There was something in the air Saturday outside the Hickman High School football office.
It wasn’t only the dreary skies and an off-and-on drizzle.
For the Hickman football team, there was a subdued eagerness to begin the season after two 7-7 ties Friday night at Adkins Stadium in Jefferson City.
When the Rock Bridge football team plays Friday in Marshall, it will officially begin defending its North Central Missouri Conference title. The team will have to adjust after losing two key stars from last year.
After leading the Bruins to an 8-2 record with 2,630 passing yards and 30 touchdowns in 2003, quarterback Chase Patton will no longer pull a green and yellow jersey over his shoulder pads. Instead, he will be competing for playing time with the Missouri Tigers, as will last year’s tailback Van Alexander, who rushed for 760 yards and 14 touchdowns during his senior season at Rock Bridge.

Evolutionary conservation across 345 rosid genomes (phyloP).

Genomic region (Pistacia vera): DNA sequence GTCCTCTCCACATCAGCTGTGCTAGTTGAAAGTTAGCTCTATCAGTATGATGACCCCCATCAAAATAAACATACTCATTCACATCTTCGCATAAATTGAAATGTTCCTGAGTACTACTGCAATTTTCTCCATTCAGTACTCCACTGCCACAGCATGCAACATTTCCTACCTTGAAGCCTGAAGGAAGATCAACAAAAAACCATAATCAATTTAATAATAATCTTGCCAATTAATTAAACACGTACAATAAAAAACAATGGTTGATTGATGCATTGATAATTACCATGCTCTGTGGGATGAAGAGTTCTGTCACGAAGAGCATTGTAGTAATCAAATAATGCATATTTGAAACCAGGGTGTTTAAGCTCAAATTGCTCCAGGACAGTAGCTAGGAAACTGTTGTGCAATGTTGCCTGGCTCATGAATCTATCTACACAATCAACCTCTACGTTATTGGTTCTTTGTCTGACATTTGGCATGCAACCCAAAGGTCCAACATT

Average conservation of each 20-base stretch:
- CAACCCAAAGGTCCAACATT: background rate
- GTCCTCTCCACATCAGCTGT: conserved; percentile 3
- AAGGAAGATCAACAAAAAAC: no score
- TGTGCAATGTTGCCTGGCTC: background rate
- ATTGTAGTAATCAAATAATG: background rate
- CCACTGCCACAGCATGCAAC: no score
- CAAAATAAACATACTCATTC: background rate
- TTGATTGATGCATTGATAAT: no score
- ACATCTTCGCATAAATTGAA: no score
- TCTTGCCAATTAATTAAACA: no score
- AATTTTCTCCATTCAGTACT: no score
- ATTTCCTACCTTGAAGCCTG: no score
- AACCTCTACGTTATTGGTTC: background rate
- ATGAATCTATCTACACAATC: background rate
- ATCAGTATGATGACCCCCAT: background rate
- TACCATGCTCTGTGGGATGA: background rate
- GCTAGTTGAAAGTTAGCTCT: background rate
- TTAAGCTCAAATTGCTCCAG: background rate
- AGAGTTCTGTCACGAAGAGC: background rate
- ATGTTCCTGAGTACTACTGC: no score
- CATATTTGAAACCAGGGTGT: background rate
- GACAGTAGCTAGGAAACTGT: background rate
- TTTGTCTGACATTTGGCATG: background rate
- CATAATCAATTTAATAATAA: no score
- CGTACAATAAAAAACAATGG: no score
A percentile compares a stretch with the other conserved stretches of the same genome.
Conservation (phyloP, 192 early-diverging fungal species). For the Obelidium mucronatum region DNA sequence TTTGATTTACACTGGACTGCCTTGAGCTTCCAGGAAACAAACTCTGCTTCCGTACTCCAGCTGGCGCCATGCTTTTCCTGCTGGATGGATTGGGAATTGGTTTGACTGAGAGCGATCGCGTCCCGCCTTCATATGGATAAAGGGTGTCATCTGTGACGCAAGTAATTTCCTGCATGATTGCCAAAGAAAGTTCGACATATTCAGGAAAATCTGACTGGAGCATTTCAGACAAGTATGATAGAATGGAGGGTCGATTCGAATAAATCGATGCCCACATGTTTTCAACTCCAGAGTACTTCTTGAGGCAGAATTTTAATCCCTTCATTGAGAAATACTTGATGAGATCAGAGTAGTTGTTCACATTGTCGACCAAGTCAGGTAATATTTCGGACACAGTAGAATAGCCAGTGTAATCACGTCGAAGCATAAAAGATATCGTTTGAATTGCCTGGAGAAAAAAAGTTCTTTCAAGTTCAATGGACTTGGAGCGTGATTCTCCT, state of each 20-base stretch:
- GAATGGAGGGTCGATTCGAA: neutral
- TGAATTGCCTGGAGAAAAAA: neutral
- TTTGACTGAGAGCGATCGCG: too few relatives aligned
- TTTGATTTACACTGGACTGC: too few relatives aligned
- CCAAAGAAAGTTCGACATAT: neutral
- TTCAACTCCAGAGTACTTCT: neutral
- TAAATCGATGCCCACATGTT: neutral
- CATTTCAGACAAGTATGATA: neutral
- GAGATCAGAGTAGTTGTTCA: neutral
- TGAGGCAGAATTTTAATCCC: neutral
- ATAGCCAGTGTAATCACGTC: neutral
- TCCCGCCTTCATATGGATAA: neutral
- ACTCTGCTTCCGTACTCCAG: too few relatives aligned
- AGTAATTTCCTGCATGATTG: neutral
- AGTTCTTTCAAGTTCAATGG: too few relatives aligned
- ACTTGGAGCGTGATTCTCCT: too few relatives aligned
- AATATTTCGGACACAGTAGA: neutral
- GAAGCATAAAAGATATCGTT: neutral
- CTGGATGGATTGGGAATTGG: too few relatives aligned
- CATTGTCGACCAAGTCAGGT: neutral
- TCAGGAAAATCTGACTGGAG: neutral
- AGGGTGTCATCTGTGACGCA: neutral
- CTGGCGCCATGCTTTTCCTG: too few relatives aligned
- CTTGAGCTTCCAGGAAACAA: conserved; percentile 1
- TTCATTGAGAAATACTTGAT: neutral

For Hickman softball coach Courtney Haskell, it’s been one of those weeks.
After going 0-3 and getting outscored 33-3 to start the season, the team was leading Hannibal 2-1 in the second inning Saturday at the 16th annual Columbia College High School Invitational. Thunderstorms forced tournament officials to stop the game, though, and eventually end it as a draw.
Senior Karen Bauer converted a penalty kick less than three minutes into overtime to give Missouri a 2-1 win against host Northwestern on Friday in the Tigers’ season opener.
After Northwestern goalkeeper Whitney Jones stopped a run at the goal by Jennifer Nobis, Nobis collected the rebound and was fouled inside the box to set up Bauer’s winner.
For the 14 returning Columbia College men’s soccer players, frustration will be motivation this season.
Last year, after earning a No. 16 ranking and a spot at the national tournament, the team lost in the first round to end its season at 16-4-1.